Charleston and Monk House

by katharinecambridge

This Saturday I went to Charleston House with a group of students from my program. I had earlier emailed the professor of the Bloomsbury class – he was organizing the trip – and he graciously let me come along.

So what is Charleston House, what is Bloomsbury?

Quick rundown: Charleston House was the home of Vanessa Bell, Duncan Grant, and a menagerie of changing intellectual and artistic guests in the early part of the twentieth century. They called themselves the Bloomsbury group, and rejected the Victorian culture they had grown up with, to create an environment where free thinking and free living and beauty took precedence. The product was a gorgeous house filled with Post-Impressionist and Italian fresco paintings, hand-painted walls and fireplaces, and a ceramics collection from across Europe. Clive Bell (Vanessa’s son), Maynard Keynes (the economist), Roger Fry (artist/critic), and Virginia Woolf (Vanessa’s sister) were all part of the group, and lived in or visited the house often. Alternative, bohemian living before anyone knew what that was.

The sisters ~ Vanessa

The sisters ~ Virginia

Duncan Grant. Gay heartbreaker.

Unfortunately, I could not take any photographs within the house, but I found a couple on the internet. Each room was gorgeous, and my friends and I got dizzy from inspiration and plans for our future homes.

The parlor and central hub of the house.

One side of the studio, which is kept as if the artists merely stepped out momentarily to go for a walk. Paint tubes oozing and dried, scraps of paper tacked to the fireplace.

Other side of the art studio.

The garden behind the house was also gorgeous, and we were given free reign to romp in it.

There is a cafe and gift shop on the property as well, so we stopped and ate sandwiches and sketched each other “Bloomsbury style.”

I’m regretting the fact that I took a picture of my sandwich. I do not want to become one of these people! (Click the link). But I loved the bird plate and the table cloth. The walls were whitewashed brick and the garden was just outside.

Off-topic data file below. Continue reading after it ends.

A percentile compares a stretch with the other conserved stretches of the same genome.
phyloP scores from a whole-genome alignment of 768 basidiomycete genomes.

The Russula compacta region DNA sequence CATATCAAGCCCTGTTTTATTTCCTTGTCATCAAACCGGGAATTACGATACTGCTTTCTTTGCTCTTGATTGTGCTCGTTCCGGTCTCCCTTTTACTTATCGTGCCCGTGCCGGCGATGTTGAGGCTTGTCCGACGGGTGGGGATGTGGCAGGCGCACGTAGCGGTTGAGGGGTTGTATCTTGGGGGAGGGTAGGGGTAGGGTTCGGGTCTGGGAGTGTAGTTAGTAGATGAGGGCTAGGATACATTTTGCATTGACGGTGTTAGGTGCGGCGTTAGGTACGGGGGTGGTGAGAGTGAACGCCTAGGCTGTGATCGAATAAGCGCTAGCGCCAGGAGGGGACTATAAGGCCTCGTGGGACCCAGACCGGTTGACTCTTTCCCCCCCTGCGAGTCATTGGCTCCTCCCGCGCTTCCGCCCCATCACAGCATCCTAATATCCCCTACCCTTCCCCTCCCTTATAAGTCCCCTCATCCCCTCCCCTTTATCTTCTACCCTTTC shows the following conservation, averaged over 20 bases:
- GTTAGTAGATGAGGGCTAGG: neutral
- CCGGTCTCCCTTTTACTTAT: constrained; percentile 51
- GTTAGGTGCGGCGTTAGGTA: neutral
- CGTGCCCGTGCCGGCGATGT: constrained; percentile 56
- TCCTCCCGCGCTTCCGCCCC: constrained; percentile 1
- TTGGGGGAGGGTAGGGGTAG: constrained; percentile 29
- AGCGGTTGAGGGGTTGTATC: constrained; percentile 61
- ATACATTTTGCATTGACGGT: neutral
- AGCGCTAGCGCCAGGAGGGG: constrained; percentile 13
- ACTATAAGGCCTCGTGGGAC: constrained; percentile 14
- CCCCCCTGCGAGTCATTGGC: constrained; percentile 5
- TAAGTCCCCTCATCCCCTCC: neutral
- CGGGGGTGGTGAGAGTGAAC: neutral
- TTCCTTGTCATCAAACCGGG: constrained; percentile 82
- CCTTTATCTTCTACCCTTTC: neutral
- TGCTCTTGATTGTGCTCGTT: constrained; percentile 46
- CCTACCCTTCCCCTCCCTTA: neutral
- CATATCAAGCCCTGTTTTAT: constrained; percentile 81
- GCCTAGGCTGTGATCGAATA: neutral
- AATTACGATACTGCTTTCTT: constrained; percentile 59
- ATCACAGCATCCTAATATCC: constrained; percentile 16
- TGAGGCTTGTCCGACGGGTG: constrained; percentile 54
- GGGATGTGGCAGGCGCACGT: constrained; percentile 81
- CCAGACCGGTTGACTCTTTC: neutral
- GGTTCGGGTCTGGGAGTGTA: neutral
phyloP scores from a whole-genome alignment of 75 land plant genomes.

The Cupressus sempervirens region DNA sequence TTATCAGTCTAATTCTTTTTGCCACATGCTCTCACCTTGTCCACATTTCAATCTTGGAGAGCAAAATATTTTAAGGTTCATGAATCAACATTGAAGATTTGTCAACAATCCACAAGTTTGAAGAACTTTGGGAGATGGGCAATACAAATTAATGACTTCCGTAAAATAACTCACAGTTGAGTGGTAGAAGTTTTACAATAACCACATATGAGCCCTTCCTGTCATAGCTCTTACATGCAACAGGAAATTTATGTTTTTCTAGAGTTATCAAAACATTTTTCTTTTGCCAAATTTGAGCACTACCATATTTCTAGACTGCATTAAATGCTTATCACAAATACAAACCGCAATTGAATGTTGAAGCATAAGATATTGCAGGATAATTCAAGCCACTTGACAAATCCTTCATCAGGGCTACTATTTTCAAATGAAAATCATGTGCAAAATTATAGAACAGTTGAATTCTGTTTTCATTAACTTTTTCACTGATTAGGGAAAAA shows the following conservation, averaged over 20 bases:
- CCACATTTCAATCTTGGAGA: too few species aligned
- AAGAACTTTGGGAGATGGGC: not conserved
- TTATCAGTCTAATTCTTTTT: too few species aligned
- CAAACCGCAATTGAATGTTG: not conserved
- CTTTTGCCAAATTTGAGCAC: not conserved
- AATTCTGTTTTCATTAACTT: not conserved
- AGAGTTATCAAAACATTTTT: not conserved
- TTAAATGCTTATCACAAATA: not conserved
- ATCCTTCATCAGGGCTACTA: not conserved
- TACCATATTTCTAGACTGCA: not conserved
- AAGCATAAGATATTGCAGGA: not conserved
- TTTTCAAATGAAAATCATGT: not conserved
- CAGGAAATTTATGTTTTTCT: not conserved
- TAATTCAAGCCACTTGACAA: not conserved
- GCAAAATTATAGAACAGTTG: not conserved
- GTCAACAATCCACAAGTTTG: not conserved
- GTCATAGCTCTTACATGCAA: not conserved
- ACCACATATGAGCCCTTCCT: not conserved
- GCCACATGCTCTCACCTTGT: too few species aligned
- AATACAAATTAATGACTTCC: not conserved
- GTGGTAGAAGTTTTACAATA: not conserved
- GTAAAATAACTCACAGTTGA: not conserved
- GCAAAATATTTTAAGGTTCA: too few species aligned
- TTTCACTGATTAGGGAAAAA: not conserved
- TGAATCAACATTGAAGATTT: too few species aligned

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Some kitties in the museum portion of the gift shop. Every three months or so they invite an artist to show work inspired by the Bloomsbury group. I want a pair!

Then we visited a small church a mile or so down the road, where Vanessa and Grant had been commissioned to paint the inside.

Notice the WWI soldiers on the left. Sorry for the poor photo quality!

Here is the professor of the class, talking to us about the paintings. Many of the church members were disgruntled by Vanessa and Grant’s work, since it was hardly traditional. Everyone in this nativity scene is wearing current-day clothing, for example.

This is one panel of the pulpit. Lovely! And it looks so easy to replicate, too. Makes you itch for some white furniture, doesn’t it?

Again we got plenty of time to explore the grounds and try to decipher names through the moss on the weathered tomb stones. One of my friends found this rock in a nearby field. It looks like an arrowhead to me…what do you think? I took a picture and nestled it back in the grass.

The final part of the day was visiting Virginia Woolf’s family home called Monk’s House. I took some pictures of the inside, and many, many more for my sweet mother who will get them emailed to her! The house and all of its knick knacks reminded me of my houses growing up…

Here is Virginia’s famous room of her own, which was separate from the main house.

One thing I will say, for honesty’s sake, is that I did carefully take pictures around a lot of people. It’s wonderful to know how many other living people are as excited to be somewhere as you are, but at the same time it is strange to see a person’s private place swarming with bodies. Wouldn’t it be weird to visit the future and see your college dorm room preserved in the way “they” thought you kept it, and a family from Norway crowded around your bed and taking a picture? If we are even so lucky…

Here is how I saw her room.

Here is how I am letting you see her room!

The house looked out onto beautiful English countryside, and had a pond, statues, another writing studio, and a bevy of orchard trees and sweet peas.

I enjoyed myself (Henry David) Thoreau-ly.

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